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Developing trade and port histories: Outports - Robe

Robe

Robe, or Robe Town as it was initially called, was officially proclaimed a port 13 February 1847. The first sale of town allotments was four months previously in October. The site was selected as an outlet for goods and produce from the South East region of the colony, and its bay, Guichen Bay, was strongly recommended over nearby Rivoli Bay by Colonial Harbourmaster Captain Thomas Lipson who wrote 'Guichen Bay affords a safe anchorage in security against every wind.' The bay is open to the west and is sheltered by Cape Dombey on the south and by reefs. Its landward access was significantly easier than that of its rival at Rivoli Bay.

Wool, wood, wattle bark and seal skins were early exports and in the beginning were taken as far as possible on men's backs or bullock wagons and then transferred to lighters for transhipment to the larger vessels at anchorage. A jetty was needed, and the first one was built by the private initiative of the merchant George Ormerod. In 1855 he built a 91.5 metre jetty of she-oak. At its shore end was a large cave which served as a store shed. George Ormerod ran a successful shipping company from the Port of Robe and in its first 10 years it handled 1,696,700 pounds worth of exports. In 1865 alone 8,000 bales of wool were shipped. In the same year as Ormerod built his jetty, the South Australian government contracted for a jetty to be built. The workmanship on this was of a poor standard, but despite the worst prognostication it lasted 11 years. A third jetty was begun in October 1866 but was not completed until September 1868. It was 310 metres long, and subsequently extended twice to a final length of 341 metres.  The lifeboat shed was erected on this jetty.

Robe was the main port of debarkation for thousands of Chinese men arriving for the Victorian gold fields. Victoria had placed a poll tax on all Chinese immigrants, so to avoid this they landed at Robe and walked overland to the gold fields. This influx of human trade had a significant effect on the port and its businesses.

However the port did not have a long life, with its peak being the 1850s and 1860s. In this period over 1 million pounds of wool were shipped from the port, as well as sheep, cattle and horses being shipped both in and out of the port. In addition wattle bark for tanning, cheese, butter, wood and a quantity of horn, and even copper ore was shipped. And then there were the numerous inwards goods.

For a while there was a healthy rivalry with the other south eastern ports such as Port MacDonnell, and Portland in Victoria. But the last trading ship was SS Kintore in June 1917. The railways were taking goods elsewhere, either directly to Port Adelaide or elsewhere in the state. However a fourth jetty was built in 1949 for the fishing industry.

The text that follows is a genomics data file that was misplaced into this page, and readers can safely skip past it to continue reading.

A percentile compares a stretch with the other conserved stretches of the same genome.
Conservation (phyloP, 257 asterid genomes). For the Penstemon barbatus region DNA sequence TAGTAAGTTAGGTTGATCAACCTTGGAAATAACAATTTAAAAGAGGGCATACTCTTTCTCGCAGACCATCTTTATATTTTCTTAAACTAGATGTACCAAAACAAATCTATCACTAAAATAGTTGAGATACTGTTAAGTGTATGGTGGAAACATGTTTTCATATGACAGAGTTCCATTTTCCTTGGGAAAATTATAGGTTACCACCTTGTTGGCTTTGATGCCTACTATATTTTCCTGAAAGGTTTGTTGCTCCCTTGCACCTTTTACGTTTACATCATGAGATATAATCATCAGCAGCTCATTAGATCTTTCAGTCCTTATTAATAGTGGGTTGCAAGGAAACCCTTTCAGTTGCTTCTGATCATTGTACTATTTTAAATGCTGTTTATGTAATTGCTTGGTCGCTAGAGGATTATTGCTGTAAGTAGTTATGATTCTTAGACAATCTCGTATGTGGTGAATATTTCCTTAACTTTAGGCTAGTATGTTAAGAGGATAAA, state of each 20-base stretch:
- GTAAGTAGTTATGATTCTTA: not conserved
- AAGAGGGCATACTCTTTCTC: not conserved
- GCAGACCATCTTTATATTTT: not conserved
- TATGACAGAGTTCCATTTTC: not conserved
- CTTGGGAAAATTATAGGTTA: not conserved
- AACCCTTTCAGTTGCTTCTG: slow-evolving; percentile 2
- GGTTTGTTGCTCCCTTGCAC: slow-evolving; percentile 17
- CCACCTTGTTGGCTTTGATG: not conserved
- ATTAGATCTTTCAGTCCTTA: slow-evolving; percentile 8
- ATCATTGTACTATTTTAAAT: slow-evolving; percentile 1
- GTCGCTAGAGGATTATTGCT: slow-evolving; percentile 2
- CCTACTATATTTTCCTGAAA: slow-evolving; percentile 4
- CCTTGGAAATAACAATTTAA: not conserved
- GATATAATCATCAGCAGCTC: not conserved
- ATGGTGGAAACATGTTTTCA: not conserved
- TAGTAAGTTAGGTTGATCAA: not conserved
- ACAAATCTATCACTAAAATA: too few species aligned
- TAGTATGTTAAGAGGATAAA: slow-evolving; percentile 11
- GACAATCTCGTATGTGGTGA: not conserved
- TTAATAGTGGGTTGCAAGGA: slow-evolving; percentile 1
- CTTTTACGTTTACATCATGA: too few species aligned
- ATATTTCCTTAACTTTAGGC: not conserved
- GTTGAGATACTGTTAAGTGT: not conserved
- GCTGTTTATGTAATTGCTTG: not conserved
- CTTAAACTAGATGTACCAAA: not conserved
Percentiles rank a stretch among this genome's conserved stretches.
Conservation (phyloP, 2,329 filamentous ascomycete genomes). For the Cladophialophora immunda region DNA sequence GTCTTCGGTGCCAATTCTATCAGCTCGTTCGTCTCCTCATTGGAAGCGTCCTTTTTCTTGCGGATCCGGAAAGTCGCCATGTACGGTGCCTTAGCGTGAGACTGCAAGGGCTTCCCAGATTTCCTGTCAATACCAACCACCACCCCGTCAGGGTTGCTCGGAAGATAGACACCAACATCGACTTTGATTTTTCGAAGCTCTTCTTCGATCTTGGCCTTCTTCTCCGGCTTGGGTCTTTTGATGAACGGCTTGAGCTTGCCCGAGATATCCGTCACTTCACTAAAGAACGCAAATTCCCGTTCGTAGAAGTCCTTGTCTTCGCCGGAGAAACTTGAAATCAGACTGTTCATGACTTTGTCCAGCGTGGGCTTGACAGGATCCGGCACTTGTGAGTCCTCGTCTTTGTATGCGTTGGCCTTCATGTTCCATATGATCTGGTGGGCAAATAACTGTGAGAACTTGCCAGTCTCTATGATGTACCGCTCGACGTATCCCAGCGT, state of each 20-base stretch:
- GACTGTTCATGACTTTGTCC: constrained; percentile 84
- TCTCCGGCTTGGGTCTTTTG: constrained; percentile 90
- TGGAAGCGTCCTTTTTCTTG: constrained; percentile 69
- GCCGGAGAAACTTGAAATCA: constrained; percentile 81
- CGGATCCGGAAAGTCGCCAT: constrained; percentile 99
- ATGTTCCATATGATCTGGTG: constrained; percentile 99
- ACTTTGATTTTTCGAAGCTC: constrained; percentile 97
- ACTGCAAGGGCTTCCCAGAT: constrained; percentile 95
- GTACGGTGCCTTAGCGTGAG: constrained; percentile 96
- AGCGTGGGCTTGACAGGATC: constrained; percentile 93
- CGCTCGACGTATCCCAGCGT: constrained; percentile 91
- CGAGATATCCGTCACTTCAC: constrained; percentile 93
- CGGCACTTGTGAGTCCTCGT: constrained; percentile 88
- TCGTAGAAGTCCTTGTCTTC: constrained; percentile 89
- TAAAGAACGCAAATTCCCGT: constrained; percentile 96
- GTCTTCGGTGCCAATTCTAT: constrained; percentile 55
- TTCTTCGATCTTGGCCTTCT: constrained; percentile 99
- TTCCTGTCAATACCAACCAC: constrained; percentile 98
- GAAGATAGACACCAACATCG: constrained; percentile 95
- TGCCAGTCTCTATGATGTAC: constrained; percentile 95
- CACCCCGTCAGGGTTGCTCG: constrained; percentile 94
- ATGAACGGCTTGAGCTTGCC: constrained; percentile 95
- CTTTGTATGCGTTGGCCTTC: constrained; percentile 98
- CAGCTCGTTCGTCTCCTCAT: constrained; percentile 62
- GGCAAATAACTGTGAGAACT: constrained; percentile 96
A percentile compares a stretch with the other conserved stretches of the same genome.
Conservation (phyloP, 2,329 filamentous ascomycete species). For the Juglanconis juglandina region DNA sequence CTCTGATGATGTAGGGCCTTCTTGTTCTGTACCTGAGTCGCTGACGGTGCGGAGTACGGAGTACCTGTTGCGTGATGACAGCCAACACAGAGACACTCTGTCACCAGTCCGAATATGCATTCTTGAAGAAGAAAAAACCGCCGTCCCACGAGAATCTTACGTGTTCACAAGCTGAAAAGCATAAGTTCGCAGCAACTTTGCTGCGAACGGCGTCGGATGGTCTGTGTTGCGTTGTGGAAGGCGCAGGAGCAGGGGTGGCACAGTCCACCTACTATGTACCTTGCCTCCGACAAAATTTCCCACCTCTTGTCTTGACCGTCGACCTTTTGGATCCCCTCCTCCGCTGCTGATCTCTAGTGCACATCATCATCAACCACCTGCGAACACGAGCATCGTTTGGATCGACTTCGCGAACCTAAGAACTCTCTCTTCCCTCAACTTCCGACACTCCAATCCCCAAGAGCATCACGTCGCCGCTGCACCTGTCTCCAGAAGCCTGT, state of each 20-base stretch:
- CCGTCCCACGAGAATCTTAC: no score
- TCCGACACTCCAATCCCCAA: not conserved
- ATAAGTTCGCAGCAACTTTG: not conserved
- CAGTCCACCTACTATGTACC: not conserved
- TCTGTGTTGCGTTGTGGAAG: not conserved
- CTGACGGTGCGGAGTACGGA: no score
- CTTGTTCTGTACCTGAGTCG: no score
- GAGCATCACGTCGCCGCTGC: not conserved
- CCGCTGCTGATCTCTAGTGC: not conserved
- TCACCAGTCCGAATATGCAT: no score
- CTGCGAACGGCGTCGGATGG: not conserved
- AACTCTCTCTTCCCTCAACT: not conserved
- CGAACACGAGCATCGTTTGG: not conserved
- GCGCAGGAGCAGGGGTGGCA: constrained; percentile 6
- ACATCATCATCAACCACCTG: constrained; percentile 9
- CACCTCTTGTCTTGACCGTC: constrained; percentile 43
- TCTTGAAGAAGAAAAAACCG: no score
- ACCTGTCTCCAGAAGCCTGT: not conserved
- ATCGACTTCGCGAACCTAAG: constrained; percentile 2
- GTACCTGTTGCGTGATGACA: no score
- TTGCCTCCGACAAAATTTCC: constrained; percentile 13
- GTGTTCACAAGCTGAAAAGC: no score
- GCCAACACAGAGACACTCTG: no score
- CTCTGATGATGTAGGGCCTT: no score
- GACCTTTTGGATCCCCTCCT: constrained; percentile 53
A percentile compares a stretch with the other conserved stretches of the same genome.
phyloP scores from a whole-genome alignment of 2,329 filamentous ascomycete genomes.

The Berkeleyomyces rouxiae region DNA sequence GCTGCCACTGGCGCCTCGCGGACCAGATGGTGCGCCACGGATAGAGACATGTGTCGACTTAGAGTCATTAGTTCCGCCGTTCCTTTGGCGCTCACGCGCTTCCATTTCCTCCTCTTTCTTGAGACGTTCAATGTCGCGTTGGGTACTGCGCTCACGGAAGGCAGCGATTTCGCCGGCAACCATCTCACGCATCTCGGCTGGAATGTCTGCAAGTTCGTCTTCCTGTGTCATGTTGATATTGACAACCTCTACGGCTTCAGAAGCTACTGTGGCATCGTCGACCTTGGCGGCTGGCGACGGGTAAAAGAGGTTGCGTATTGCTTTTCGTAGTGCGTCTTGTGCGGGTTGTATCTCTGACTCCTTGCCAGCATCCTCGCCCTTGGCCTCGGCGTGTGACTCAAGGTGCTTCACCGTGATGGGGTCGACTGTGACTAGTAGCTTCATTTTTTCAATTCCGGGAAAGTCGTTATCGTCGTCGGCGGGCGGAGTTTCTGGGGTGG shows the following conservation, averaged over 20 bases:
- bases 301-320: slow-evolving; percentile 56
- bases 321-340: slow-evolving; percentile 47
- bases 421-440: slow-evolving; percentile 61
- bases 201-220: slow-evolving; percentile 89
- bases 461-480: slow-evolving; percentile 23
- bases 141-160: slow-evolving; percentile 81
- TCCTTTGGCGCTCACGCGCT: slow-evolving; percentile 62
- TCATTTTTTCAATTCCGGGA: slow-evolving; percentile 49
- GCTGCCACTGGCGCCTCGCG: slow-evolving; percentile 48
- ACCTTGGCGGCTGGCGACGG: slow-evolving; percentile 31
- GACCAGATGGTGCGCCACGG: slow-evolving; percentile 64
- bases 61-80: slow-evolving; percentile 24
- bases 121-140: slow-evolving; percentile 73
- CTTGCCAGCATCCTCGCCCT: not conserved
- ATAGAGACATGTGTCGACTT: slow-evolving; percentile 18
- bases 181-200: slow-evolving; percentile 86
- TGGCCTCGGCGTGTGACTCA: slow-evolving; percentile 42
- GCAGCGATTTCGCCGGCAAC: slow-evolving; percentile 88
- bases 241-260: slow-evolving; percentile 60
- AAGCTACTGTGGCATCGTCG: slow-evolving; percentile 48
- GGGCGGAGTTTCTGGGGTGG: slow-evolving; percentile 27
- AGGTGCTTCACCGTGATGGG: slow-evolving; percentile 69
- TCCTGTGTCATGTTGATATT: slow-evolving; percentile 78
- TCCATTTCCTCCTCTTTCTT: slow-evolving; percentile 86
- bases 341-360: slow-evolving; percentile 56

For a brief period Robe was considered for a deep sea port, but this never eventuated. Portland, its early rival, won the battle as the major port for the south eastern region.

In 1964 a channel was opened into Lake Butler which became a boat haven for both the crayfish and shark fishing fleet, as well as for pleasure craft.

Tumby Bay

In 2008 Centrex Metals proposed the construction of a deep water port in Spencer Gulf, 20 kilometres north of Tumby Bay at Sheep Hill for the export of iron ore. Government approvals were still required but it was anticipated that construction would begin in 2010. Centrex forecast exports in excess of what was currently shipped by OneSteel from Whyalla, further up Spencer Gulf.

 

Further reading:

Bermingham, Kathleen. Gateway to the South East Millicent, S.A. : South Eastern times, 1961

Sprengel, Wilf. The ecstasy and the agony of Guichen Bay [Robe?, S. Aust. : W. Sprengel], 1986 (Naracoorte [S. Aust.] : Hansen Print)

Collins, Neville.  The jetties of South Australia: past and present Woodside, S.A.: Neville Collins, 2005

$180 million ore, port deal The Advertiser 19 December 2008 p. 6

Ardrossan jetty
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Arrival of 'S.S. Morialta' at Port Lincoln.
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Australian warships at Victor Harbor
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Barque Lawhill
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Boats moored at American River
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Cargo ships at Wallaroo wharf
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Channel leading into Lake Butler
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Customs House, Port MacDonnell
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Glenelg jetty 1850
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Grain ships at Ardrossan jetty
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Jetty at Murat Bay
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Jetty Port Lincoln
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